- Jun 30, 2021
Oral spore-based probiotic supplementation was associated with reduced incidence of post-prandial dietary endotoxin, triglycerides, and disease risk biomarkers - PubMed
The key findings of the present study is that oral spore-based probiotic supplementation reduced symptoms indicative of "leaky gut syndrome".
AIMTo determine if 30-d of oral spore-based probiotic supplementation could reduce dietary endotoxemia.
METHODSApparently healthy men and women (n = 75) were screened for post-prandial dietary endotoxemia. Subjects whose serum endotoxin concentration increased by at least 5-fold from pre-meal levels at 5-h post-prandial were considered “responders” and were randomized to receive either placebo (rice flour) or a commercial spore-based probiotic supplement [Bacillus indicus (HU36), Bacillus subtilis (HU58), Bacillus coagulans, and Bacillus licheniformis, and Bacillus clausii] for 30-d. The dietary endotoxemia test was repeated at the conclusion of the supplementation period. Dietary endotoxin (LAL) and triglycerides (enzymatic) were measured using an automated chemistry analyzer. Serum disease risk biomarkers were measured using bead-based multiplex assays (Luminex and Milliplex) as secondary, exploratory measures.
RESULTSData were statistically analyzed using repeated measures ANOVA and a P < 0.05. We found that spore-based probiotic supplementation was associated with a 42% reduction in endotoxin (12.9 ± 3.5 vs 6.1 ± 2.6, P = 0.011) and 24% reduction in triglyceride (212 ± 28 vs 138 ± 12, P = 0.004) in the post-prandial period Placebo subjects presented with a 36% increase in endotoxin (10.3 ± 3.4 vs 15.4 ± 4.1, P = 0.011) and 5% decrease in triglycerides (191 ± 24 vs 186 ± 28, P = 0.004) over the same post-prandial period. We also found that spore-based probiotic supplementation was associated with significant post-prandial reductions in IL-12p70 (24.3 ± 2.2 vs 21.5 ± 1.7, P = 0.017) and IL-1β (1.9 ± 0.2 vs 1.6 ± 0.1, P = 0.020). Compared to placebo post supplementation, probiotic subject had less ghrelin (6.8 ± 0.4 vs 8.3 ± 1.1, P = 0.017) compared to placebo subjects.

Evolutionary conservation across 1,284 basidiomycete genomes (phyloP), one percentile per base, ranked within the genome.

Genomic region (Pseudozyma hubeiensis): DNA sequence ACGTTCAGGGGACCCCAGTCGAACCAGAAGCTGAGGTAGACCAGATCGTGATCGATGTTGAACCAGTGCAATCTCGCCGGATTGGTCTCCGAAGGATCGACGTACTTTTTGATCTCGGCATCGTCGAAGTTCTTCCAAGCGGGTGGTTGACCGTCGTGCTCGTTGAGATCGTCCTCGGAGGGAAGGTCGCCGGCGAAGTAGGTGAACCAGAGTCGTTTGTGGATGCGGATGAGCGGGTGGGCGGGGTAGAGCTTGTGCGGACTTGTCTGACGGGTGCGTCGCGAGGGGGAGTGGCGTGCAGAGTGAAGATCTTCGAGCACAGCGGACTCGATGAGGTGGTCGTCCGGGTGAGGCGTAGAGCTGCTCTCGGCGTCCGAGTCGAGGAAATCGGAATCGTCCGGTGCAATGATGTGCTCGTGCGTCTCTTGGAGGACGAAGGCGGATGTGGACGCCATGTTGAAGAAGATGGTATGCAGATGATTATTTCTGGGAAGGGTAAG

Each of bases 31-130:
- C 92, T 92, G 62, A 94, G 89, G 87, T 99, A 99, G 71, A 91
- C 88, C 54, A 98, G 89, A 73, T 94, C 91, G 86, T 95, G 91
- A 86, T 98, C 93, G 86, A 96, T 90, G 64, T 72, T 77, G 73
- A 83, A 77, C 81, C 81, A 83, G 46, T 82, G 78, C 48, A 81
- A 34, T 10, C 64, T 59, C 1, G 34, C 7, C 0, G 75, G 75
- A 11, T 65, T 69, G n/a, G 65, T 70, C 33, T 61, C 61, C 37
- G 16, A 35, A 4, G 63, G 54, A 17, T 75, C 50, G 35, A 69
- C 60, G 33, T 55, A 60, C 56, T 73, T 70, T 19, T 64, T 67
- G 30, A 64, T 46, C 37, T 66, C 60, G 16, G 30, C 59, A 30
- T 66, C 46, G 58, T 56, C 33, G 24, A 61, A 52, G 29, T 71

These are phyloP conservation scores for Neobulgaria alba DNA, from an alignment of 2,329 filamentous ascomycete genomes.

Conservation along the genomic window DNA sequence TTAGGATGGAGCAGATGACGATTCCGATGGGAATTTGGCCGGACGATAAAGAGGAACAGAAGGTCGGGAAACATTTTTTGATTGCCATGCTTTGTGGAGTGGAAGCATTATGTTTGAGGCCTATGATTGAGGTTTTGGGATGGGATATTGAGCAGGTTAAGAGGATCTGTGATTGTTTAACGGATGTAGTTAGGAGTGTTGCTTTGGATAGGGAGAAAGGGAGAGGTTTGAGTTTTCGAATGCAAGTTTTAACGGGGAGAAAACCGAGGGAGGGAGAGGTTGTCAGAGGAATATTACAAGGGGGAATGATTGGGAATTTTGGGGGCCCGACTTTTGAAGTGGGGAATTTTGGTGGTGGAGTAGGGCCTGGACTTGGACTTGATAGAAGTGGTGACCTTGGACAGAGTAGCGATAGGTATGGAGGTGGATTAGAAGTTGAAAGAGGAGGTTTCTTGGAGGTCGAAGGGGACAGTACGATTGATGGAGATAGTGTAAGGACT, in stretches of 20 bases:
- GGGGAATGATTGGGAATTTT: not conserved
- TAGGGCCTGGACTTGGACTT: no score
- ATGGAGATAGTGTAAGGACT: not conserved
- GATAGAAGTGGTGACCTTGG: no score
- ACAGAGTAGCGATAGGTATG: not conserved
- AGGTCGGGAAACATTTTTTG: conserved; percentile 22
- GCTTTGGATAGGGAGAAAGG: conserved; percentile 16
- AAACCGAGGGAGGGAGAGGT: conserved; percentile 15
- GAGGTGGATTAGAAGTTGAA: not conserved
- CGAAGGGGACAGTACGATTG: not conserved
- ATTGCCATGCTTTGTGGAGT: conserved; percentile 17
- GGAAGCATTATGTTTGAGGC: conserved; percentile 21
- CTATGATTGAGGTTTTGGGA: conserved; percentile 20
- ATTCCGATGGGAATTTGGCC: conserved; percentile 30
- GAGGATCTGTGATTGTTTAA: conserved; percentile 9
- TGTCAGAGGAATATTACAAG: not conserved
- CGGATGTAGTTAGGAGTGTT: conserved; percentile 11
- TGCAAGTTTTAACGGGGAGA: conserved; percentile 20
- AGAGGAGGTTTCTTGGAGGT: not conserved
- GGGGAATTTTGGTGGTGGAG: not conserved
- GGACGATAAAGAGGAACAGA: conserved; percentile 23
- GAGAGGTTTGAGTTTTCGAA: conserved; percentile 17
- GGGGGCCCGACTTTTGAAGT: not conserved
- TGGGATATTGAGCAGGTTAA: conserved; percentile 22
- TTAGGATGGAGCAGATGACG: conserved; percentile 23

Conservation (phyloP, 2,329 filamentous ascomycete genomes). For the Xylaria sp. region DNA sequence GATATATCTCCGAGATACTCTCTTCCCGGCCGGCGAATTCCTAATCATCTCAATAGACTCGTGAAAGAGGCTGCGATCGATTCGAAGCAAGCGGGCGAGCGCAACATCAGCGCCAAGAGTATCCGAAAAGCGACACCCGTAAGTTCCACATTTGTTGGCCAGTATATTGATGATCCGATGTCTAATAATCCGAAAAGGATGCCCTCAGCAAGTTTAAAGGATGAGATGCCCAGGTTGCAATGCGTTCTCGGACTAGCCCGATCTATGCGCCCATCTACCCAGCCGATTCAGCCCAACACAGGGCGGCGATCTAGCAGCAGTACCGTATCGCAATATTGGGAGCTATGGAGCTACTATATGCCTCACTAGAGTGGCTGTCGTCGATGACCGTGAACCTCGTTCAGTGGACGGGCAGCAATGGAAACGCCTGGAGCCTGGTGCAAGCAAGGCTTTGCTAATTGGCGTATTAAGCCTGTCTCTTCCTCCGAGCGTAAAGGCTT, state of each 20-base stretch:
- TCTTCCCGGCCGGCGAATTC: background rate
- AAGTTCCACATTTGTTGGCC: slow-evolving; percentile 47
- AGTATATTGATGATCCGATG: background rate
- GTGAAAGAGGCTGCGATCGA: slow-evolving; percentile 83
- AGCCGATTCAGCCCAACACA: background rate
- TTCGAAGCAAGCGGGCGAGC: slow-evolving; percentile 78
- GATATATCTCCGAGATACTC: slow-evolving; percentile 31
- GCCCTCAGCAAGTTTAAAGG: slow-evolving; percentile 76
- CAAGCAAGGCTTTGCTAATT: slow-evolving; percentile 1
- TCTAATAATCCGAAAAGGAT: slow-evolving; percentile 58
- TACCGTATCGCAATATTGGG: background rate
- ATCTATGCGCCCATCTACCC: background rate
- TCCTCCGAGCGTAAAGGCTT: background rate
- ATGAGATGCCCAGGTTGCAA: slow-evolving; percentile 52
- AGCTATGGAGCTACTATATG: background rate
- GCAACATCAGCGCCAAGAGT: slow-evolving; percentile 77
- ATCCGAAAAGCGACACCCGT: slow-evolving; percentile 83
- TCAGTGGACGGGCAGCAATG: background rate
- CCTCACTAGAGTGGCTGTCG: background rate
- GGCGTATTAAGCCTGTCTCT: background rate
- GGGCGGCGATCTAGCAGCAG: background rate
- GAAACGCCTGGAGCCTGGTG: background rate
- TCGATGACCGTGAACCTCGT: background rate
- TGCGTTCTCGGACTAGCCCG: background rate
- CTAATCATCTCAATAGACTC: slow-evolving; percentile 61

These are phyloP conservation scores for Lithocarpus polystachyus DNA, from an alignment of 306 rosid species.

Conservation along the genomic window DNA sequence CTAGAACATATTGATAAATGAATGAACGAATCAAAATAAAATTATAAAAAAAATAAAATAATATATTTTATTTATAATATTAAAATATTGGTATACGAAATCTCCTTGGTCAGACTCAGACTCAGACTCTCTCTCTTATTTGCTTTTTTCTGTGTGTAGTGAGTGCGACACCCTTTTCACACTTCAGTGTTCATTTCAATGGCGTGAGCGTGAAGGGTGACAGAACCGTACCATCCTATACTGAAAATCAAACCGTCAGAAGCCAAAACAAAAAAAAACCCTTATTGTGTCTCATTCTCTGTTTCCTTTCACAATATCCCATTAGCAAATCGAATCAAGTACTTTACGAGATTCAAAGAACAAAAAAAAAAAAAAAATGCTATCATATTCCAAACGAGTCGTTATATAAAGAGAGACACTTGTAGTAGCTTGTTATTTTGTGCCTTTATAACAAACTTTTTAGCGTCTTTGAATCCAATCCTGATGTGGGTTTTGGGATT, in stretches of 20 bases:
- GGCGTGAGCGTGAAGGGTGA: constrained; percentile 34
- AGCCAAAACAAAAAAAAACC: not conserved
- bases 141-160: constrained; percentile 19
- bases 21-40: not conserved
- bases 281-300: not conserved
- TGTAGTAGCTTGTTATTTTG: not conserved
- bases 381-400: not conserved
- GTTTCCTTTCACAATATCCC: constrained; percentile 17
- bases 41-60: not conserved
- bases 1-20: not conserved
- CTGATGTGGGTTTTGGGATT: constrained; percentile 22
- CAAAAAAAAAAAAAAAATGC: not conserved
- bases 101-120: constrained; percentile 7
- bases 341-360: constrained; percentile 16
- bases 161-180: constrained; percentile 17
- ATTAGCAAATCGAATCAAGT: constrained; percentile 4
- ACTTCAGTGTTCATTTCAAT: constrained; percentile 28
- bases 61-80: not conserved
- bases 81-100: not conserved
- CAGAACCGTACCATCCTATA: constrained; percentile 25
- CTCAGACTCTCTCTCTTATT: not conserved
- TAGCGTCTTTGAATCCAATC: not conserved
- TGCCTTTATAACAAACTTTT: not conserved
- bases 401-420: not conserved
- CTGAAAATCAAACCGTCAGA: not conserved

CONCLUSIONThe key findings of the present study is that oral spore-based probiotic supplementation reduced symptoms indicative of “leaky gut syndrome”.
Keywords: Metabolic endotoxemia, Chronic disease, Leaky gut syndrome, Probiotics, Multiplex, Cardiovascular disease, Inflammatory cytokines, High-fat meal challenge
Core tip: Dietary or metabolic endotoxemia is a condition that affects approximately 1/3 of individuals living in Western society. It is characterized by increased serum endotoxin concentration during the first five hours of the post-prandial period following consumption of a meal with a high-fat, high-calorie content. The key findings of the present study, were that 30-d of oral spore-based probiotic supplementation reduced the incidence of dietary endotoxemia, which may be indicative of reduced gut permeability.
Results showed statistical significance in the spore-based probiotic group with a 42% reduction in post-prandial endotoxin, a 24% reduction in triglyceride, as well as significant reductions in post-prandial pro-inflammatory cytokines, IL-12p70 and IL-1. The results of the study suggest that oral spore-based probiotic supplementation may be a wonderful adjunct to a healthy diet and lifestyle for reducing symptoms indicative of “leaky gut syndrome”.
Beneficial spore-forming Bacillus strains are able to produce various antimicrobial and antifungal lipopeptides that help balance the internal bacterial environment within the host. Spore-based probiotics microbial balancers help to reduce or prevent overgrowth of pathogenic bacteria within the small intestines (SIBO), such as Candida albicans. Unlike lactic acid bacteria, spore-based probiotics are much more competitive against other strains, keeping invaders at bay and giving the host greater opportunity to return to homeostasis more quickly. After doing a complete secretome analysis, Cornell University determined that B. subtilis and B. clausii spores have intrinsic antibiotic-resistant genes and no toxin-producing genes, and can inhibit the cytotoxic effect of C. diff and B. cereus toxins.
A cell culture study showed that B. subtilis “can effectively maintain a favorable balance of microflora in the GI tract” as it produces a protective extracellular matrix...that could potentially protect an entire community of probiotic cells against unfavorable environmental conditions.” Data from the same study found that B. subtilis cells “possess robust anti-biofilm activity against Staphylococcus aureus through activating the antimicrobial lipopeptide production pathway.” In vitro data showed that B. subtilis to inhibit the growth of Candida albicans and E. coli.
Furthermore, supplementation with this species presented an increase in beneficial Bifidobacteria within the intestinal microbiome, which is shown to result in improved intestinal barrier function, lower inflammation, and lower LPS levels. This may help achieve favorable clinical outcomes for symptoms associated with irritable bowel syndrome and inflammatory bowel diseases that are caused by dysbiosis.